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"Thesaurus description of disabled: crippled, helpless, useless, wrecked, wounded, mangled, weakened. See also: hurt, useless, weak. Ant. healthy, strong, capable.
I was reading this list outloud to a friend. As the words rolled off my tongue, they felt ludicrous -- until my voice broke. I had just gotten past "mangled," and I had to stop. Collect myself. The emotional shock and impact was too much, too close to my own experience.
How powerful are words? A few phrases revealed how the world perceived someone like me: seemingly nothing positive whatsoever going for me. Quite frankly, there was a moment when I too perceived myself with such words.
Not for long. Not me.
Today, I am celebrated for the opportunities I've created and the adventures my life has procured.
It's not just about words. It's about what we believe about people when we name them with these kinds of words. It's about the value behind the words.
Our language affects our thinking and how we view the world.
What idea are we calling into existence? A person who is limited? Or a person who is empowered?
Everyone has something rare and powerful to offer society and the human ability to adapt is our greatest asset." - Quote from a TED Talk by paralympic, Aimee Mullins.
There is opportunity of adversity.
I remember my aunt trimming my long dark hair when she noticed a large protrusion on the right side of my back. I was twelve. I was being diagnosed with a severe form of Scoliosis and an 80 degree spinal curvature. I was told that I would need major back surgery immediately. The metal rods of the spinal fusion would straighten the curvature before it got worse.
I was bedridden for a year as I recovered. I traded sixth grade for home-schooling and physical therapy. This was just the beginning of the emotional pain that meets our physical pain.
Most people look at me and see a perfectly fine young lady, but as the saying goes, 'Be kind. For everyone you meet is fighting a battle'. I'd like to sit here and say that I am strong and point end. I am strong -- but I fight for this strength. There are days when I look in the mirror and I can barely brush my hair because of the pain. There are days when the only medication that works are cuddles with my cat.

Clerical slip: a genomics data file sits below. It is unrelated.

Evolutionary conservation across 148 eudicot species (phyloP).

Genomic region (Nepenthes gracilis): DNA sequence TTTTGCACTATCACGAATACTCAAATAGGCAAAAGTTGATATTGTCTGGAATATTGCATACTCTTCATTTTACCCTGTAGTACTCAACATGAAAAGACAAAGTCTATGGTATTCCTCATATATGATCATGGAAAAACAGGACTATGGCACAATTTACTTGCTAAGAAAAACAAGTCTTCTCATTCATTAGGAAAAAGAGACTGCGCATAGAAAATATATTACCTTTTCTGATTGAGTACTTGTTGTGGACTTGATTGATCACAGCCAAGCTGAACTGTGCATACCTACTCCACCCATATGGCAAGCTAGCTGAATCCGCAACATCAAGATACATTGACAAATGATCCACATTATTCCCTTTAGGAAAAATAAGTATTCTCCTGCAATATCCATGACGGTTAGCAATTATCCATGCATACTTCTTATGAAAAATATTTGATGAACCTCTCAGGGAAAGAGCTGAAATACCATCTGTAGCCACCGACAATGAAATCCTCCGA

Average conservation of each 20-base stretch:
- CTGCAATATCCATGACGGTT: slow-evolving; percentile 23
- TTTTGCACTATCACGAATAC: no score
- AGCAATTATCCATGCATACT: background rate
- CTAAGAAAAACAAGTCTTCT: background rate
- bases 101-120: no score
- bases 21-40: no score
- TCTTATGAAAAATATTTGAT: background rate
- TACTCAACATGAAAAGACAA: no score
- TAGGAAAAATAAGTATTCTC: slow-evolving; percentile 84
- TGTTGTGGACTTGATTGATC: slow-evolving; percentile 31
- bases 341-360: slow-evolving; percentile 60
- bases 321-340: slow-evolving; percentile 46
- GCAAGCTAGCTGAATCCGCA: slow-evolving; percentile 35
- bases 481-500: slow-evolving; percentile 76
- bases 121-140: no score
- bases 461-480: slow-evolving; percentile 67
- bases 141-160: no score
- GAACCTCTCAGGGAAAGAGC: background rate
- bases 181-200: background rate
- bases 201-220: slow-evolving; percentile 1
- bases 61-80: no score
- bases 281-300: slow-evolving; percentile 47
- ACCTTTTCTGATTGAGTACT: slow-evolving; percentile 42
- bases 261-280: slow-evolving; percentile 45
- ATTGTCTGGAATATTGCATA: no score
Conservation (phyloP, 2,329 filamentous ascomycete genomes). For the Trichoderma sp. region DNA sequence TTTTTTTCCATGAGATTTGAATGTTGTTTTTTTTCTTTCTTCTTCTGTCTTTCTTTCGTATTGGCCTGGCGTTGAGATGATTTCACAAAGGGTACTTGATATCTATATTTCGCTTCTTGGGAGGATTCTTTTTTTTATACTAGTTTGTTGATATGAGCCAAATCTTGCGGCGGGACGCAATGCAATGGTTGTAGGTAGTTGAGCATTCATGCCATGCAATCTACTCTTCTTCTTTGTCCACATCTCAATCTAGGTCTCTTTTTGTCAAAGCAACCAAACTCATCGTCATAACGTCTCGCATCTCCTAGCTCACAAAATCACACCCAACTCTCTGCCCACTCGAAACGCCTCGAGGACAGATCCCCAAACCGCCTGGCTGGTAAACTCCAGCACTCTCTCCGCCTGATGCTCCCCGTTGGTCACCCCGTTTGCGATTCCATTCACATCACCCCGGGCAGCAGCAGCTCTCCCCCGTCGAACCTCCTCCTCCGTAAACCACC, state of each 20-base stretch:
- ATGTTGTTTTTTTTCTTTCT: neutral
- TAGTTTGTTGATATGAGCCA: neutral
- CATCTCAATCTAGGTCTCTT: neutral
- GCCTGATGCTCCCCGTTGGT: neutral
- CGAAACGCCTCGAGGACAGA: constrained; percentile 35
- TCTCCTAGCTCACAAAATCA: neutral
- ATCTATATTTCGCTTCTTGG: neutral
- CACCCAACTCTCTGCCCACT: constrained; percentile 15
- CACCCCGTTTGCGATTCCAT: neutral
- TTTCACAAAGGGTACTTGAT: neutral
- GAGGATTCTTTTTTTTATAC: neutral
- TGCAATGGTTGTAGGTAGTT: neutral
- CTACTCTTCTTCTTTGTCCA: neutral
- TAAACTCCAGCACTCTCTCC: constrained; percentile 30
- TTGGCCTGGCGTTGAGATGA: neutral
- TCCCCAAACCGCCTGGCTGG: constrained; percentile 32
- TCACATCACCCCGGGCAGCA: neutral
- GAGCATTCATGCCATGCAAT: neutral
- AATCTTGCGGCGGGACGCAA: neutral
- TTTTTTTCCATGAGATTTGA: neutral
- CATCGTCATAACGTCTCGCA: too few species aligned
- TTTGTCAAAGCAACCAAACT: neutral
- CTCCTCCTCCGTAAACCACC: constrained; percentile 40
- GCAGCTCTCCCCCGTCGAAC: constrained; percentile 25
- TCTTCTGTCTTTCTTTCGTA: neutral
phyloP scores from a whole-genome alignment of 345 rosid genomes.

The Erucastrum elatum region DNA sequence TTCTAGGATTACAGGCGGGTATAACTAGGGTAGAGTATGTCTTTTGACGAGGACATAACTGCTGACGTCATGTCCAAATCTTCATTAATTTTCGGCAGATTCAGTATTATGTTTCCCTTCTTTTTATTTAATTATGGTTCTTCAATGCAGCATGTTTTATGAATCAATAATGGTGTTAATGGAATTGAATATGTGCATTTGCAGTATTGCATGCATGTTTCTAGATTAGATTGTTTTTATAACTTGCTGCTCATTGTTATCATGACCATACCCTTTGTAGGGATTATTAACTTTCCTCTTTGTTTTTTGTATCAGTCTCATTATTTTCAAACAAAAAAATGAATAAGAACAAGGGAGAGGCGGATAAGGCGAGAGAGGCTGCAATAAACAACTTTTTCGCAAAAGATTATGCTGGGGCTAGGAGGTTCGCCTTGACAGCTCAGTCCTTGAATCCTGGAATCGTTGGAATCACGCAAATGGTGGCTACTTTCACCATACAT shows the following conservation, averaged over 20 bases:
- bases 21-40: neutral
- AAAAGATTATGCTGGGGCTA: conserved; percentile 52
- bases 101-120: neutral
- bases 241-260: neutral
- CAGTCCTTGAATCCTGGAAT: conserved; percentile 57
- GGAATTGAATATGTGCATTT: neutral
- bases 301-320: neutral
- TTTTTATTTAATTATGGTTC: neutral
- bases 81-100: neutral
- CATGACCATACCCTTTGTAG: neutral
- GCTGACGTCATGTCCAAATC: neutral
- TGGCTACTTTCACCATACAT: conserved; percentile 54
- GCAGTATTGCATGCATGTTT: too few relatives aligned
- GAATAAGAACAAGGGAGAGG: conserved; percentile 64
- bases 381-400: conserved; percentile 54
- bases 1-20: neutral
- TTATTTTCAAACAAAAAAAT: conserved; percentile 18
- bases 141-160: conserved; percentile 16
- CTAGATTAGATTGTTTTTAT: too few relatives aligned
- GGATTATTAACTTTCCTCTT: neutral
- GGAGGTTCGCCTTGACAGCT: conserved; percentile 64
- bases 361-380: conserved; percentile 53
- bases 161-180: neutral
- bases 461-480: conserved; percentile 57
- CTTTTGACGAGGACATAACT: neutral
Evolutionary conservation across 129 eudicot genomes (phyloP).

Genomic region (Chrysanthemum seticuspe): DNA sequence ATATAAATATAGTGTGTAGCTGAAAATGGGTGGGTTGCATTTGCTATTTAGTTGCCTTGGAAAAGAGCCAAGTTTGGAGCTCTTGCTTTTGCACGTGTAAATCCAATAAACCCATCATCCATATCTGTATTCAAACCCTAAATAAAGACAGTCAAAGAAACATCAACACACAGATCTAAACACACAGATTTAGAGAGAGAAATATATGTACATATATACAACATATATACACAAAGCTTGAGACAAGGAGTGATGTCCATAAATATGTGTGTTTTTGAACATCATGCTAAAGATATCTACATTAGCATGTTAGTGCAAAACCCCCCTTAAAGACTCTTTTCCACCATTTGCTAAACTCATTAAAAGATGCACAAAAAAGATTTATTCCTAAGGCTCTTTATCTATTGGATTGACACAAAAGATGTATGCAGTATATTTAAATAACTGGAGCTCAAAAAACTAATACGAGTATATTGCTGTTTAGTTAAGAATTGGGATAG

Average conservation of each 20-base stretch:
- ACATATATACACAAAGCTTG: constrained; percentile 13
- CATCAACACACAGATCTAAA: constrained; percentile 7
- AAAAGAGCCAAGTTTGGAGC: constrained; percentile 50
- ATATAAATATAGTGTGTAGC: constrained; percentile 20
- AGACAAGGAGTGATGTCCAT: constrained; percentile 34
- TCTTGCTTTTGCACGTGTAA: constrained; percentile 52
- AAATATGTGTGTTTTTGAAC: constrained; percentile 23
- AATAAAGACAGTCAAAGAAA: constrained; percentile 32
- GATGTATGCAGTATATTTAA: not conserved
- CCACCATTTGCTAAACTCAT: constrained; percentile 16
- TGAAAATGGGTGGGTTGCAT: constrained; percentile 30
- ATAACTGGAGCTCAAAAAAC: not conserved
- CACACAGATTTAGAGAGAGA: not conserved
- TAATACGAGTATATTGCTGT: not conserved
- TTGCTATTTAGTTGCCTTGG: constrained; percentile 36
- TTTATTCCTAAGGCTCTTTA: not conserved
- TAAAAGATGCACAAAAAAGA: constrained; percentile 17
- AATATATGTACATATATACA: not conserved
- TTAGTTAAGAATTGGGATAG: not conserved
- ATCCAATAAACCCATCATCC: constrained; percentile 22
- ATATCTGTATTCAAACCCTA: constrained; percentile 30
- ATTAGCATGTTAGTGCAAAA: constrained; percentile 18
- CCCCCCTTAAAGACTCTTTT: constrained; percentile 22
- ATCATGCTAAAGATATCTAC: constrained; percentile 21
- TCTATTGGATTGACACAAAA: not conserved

While many believe the world is my cubicle, on days of weakness, the best desk is my bed.
But there are also days when I'm climbing mountains in Peru and traveling halfway across the world because I don't want to give up on the opportunities that life has in store for me. I live with chronic pain and I've endured dark days of depression -- but I continue to overcome those days because I will not to be defined by my so-called "disability."
I've fought hard to live a fulfilling life because I'm continually aware of the fact that we are only given one life.
My goal is to strengthen others in the same boat to realize the same.
I want to empower children who are faced with the same reality that I was faced with when I was twelve. I want to remind people that just because you appear to be healthy, doesn't mean that your pain is not valid. Just because your diagnosed with a so-called "disability" does not mean that you cannot open doors for yourself. Living with chronic pain makes you realize you can keep going long after you think you can't.
100% of all donations will go to the Scoliosis Research Society's (SRS) Research, Education Outreach (REO). Funds are used entirely for research, outreach programs educational scholarships and fellowships. It is organizations and contributions such as Scoliosis Research Society that improves treatments and prevention of spinal deformities.
Contributing editor" such as Stephanie Be, TravelBreak
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